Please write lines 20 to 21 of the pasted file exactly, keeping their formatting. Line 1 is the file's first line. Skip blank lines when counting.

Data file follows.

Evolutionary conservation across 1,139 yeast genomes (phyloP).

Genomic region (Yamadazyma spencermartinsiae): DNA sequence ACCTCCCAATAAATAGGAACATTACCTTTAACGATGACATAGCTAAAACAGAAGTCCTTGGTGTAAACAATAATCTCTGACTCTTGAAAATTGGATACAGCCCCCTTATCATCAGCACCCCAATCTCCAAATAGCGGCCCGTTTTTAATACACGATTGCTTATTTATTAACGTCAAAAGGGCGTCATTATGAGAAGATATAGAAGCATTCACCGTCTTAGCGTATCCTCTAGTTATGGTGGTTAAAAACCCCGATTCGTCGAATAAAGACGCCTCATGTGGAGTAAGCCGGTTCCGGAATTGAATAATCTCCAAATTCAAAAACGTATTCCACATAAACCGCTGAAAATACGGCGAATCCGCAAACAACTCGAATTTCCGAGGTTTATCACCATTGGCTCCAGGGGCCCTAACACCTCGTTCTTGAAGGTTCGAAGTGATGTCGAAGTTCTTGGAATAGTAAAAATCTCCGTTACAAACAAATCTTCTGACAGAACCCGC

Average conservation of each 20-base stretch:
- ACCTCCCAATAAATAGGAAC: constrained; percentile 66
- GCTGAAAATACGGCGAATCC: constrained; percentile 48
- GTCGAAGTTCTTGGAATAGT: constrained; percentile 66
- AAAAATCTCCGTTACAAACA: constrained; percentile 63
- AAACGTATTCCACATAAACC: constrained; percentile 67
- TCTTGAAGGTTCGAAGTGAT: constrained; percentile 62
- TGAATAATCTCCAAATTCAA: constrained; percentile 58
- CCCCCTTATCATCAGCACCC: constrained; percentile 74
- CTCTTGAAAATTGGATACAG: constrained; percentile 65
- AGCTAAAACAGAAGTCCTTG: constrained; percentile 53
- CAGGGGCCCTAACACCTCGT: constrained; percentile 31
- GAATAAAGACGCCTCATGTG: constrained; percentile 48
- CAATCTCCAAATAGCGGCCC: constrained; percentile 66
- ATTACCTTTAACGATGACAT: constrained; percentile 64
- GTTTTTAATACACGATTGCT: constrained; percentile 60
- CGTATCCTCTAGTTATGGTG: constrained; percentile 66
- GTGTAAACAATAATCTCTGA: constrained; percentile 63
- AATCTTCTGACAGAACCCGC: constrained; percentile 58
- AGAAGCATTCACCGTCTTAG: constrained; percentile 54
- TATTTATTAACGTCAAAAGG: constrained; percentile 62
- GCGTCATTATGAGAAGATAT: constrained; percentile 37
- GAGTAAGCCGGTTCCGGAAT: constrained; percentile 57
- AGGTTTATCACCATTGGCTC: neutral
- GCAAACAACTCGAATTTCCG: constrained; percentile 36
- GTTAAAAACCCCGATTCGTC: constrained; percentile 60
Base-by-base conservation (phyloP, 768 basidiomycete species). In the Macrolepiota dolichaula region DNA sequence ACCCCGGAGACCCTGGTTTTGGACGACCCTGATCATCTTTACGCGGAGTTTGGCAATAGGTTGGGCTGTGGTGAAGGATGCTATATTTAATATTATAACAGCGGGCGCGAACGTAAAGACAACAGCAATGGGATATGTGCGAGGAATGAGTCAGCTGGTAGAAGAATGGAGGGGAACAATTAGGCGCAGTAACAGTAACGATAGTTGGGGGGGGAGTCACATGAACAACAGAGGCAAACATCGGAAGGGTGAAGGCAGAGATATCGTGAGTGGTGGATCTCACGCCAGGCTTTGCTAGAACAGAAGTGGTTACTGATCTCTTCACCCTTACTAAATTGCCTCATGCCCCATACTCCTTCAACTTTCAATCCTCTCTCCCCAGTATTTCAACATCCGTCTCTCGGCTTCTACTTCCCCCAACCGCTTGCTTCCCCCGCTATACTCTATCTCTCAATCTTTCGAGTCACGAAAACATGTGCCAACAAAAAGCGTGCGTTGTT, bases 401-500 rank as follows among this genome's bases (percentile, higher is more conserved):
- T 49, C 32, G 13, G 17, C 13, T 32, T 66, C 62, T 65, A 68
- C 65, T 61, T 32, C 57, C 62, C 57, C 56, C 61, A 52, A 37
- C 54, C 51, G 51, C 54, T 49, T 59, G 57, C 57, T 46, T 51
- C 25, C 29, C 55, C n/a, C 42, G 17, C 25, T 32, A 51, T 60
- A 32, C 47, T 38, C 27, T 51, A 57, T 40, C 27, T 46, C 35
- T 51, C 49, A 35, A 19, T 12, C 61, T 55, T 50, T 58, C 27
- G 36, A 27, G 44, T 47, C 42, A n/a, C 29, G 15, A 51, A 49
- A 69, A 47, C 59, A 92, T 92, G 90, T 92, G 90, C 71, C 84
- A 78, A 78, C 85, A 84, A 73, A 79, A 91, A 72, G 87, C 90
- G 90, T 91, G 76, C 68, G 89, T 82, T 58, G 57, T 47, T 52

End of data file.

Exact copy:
- GTGTAAACAATAATCTCTGA: constrained; percentile 63
- AATCTTCTGACAGAACCCGC: constrained; percentile 58